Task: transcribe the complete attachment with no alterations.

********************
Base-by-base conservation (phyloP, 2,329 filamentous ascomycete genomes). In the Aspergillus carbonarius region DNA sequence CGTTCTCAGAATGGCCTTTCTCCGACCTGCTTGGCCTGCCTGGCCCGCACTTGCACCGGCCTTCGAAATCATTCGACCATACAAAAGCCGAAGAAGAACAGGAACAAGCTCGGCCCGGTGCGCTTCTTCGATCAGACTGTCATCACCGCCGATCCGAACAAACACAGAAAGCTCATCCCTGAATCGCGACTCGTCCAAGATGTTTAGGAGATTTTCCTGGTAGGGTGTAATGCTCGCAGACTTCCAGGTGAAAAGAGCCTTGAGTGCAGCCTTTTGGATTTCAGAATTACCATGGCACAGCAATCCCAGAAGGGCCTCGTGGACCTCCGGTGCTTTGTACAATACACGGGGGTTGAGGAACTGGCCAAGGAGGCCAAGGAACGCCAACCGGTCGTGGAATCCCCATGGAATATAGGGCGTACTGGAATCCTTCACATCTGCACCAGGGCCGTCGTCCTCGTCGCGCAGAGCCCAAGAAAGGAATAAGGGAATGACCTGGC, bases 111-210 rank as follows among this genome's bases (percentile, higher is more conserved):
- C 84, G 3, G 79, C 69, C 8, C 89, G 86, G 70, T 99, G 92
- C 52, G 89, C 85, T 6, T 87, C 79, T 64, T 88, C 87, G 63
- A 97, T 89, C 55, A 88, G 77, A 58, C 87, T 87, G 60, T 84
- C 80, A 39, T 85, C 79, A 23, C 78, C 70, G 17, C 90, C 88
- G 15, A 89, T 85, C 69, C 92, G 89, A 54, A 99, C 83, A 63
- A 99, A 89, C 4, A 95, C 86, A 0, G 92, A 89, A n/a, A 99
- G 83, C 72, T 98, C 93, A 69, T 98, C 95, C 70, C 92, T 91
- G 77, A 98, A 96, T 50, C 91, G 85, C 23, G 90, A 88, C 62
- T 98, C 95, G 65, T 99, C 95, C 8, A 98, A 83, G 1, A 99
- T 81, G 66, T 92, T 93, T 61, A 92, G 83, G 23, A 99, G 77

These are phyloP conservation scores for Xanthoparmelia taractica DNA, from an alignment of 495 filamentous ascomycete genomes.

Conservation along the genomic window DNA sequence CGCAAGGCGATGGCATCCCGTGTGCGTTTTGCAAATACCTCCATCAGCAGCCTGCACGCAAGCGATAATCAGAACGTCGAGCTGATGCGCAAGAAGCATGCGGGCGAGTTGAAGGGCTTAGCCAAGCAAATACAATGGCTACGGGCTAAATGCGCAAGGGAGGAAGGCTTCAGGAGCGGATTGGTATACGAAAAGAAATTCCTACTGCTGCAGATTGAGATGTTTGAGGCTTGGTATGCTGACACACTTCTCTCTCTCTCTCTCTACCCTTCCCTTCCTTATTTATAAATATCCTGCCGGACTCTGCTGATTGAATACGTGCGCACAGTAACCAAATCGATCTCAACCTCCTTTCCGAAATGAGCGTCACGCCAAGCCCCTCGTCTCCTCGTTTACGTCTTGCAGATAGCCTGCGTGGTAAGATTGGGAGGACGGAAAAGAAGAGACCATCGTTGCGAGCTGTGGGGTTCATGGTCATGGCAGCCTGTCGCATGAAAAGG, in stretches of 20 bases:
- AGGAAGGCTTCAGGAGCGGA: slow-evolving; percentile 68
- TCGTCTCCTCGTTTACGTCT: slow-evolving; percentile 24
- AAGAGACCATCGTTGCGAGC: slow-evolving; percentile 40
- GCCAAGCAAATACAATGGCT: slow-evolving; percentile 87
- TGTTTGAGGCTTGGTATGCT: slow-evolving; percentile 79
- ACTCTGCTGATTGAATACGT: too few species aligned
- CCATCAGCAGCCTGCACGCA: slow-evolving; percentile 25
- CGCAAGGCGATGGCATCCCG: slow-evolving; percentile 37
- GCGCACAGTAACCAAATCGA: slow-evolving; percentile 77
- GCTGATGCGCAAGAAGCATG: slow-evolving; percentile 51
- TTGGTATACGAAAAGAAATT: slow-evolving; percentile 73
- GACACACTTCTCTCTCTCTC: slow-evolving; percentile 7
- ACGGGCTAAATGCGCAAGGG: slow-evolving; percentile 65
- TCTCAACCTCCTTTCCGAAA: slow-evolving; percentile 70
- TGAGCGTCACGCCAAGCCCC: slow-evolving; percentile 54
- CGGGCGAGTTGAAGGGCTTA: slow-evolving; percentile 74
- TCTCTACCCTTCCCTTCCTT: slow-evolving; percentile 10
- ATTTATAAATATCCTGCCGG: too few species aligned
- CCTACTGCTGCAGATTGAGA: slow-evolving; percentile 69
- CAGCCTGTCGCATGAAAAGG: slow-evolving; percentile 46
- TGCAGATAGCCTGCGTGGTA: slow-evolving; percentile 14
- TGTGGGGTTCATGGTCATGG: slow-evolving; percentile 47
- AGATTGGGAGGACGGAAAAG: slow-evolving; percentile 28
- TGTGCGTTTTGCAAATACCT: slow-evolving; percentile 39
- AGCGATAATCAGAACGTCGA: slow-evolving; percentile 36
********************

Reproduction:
Base-by-base conservation (phyloP, 2,329 filamentous ascomycete genomes). In the Aspergillus carbonarius region DNA sequence CGTTCTCAGAATGGCCTTTCTCCGACCTGCTTGGCCTGCCTGGCCCGCACTTGCACCGGCCTTCGAAATCATTCGACCATACAAAAGCCGAAGAAGAACAGGAACAAGCTCGGCCCGGTGCGCTTCTTCGATCAGACTGTCATCACCGCCGATCCGAACAAACACAGAAAGCTCATCCCTGAATCGCGACTCGTCCAAGATGTTTAGGAGATTTTCCTGGTAGGGTGTAATGCTCGCAGACTTCCAGGTGAAAAGAGCCTTGAGTGCAGCCTTTTGGATTTCAGAATTACCATGGCACAGCAATCCCAGAAGGGCCTCGTGGACCTCCGGTGCTTTGTACAATACACGGGGGTTGAGGAACTGGCCAAGGAGGCCAAGGAACGCCAACCGGTCGTGGAATCCCCATGGAATATAGGGCGTACTGGAATCCTTCACATCTGCACCAGGGCCGTCGTCCTCGTCGCGCAGAGCCCAAGAAAGGAATAAGGGAATGACCTGGC, bases 111-210 rank as follows among this genome's bases (percentile, higher is more conserved):
- C 84, G 3, G 79, C 69, C 8, C 89, G 86, G 70, T 99, G 92
- C 52, G 89, C 85, T 6, T 87, C 79, T 64, T 88, C 87, G 63
- A 97, T 89, C 55, A 88, G 77, A 58, C 87, T 87, G 60, T 84
- C 80, A 39, T 85, C 79, A 23, C 78, C 70, G 17, C 90, C 88
- G 15, A 89, T 85, C 69, C 92, G 89, A 54, A 99, C 83, A 63
- A 99, A 89, C 4, A 95, C 86, A 0, G 92, A 89, A n/a, A 99
- G 83, C 72, T 98, C 93, A 69, T 98, C 95, C 70, C 92, T 91
- G 77, A 98, A 96, T 50, C 91, G 85, C 23, G 90, A 88, C 62
- T 98, C 95, G 65, T 99, C 95, C 8, A 98, A 83, G 1, A 99
- T 81, G 66, T 92, T 93, T 61, A 92, G 83, G 23, A 99, G 77

These are phyloP conservation scores for Xanthoparmelia taractica DNA, from an alignment of 495 filamentous ascomycete genomes.

Conservation along the genomic window DNA sequence CGCAAGGCGATGGCATCCCGTGTGCGTTTTGCAAATACCTCCATCAGCAGCCTGCACGCAAGCGATAATCAGAACGTCGAGCTGATGCGCAAGAAGCATGCGGGCGAGTTGAAGGGCTTAGCCAAGCAAATACAATGGCTACGGGCTAAATGCGCAAGGGAGGAAGGCTTCAGGAGCGGATTGGTATACGAAAAGAAATTCCTACTGCTGCAGATTGAGATGTTTGAGGCTTGGTATGCTGACACACTTCTCTCTCTCTCTCTCTACCCTTCCCTTCCTTATTTATAAATATCCTGCCGGACTCTGCTGATTGAATACGTGCGCACAGTAACCAAATCGATCTCAACCTCCTTTCCGAAATGAGCGTCACGCCAAGCCCCTCGTCTCCTCGTTTACGTCTTGCAGATAGCCTGCGTGGTAAGATTGGGAGGACGGAAAAGAAGAGACCATCGTTGCGAGCTGTGGGGTTCATGGTCATGGCAGCCTGTCGCATGAAAAGG, in stretches of 20 bases:
- AGGAAGGCTTCAGGAGCGGA: slow-evolving; percentile 68
- TCGTCTCCTCGTTTACGTCT: slow-evolving; percentile 24
- AAGAGACCATCGTTGCGAGC: slow-evolving; percentile 40
- GCCAAGCAAATACAATGGCT: slow-evolving; percentile 87
- TGTTTGAGGCTTGGTATGCT: slow-evolving; percentile 79
- ACTCTGCTGATTGAATACGT: too few species aligned
- CCATCAGCAGCCTGCACGCA: slow-evolving; percentile 25
- CGCAAGGCGATGGCATCCCG: slow-evolving; percentile 37
- GCGCACAGTAACCAAATCGA: slow-evolving; percentile 77
- GCTGATGCGCAAGAAGCATG: slow-evolving; percentile 51
- TTGGTATACGAAAAGAAATT: slow-evolving; percentile 73
- GACACACTTCTCTCTCTCTC: slow-evolving; percentile 7
- ACGGGCTAAATGCGCAAGGG: slow-evolving; percentile 65
- TCTCAACCTCCTTTCCGAAA: slow-evolving; percentile 70
- TGAGCGTCACGCCAAGCCCC: slow-evolving; percentile 54
- CGGGCGAGTTGAAGGGCTTA: slow-evolving; percentile 74
- TCTCTACCCTTCCCTTCCTT: slow-evolving; percentile 10
- ATTTATAAATATCCTGCCGG: too few species aligned
- CCTACTGCTGCAGATTGAGA: slow-evolving; percentile 69
- CAGCCTGTCGCATGAAAAGG: slow-evolving; percentile 46
- TGCAGATAGCCTGCGTGGTA: slow-evolving; percentile 14
- TGTGGGGTTCATGGTCATGG: slow-evolving; percentile 47
- AGATTGGGAGGACGGAAAAG: slow-evolving; percentile 28
- TGTGCGTTTTGCAAATACCT: slow-evolving; percentile 39
- AGCGATAATCAGAACGTCGA: slow-evolving; percentile 36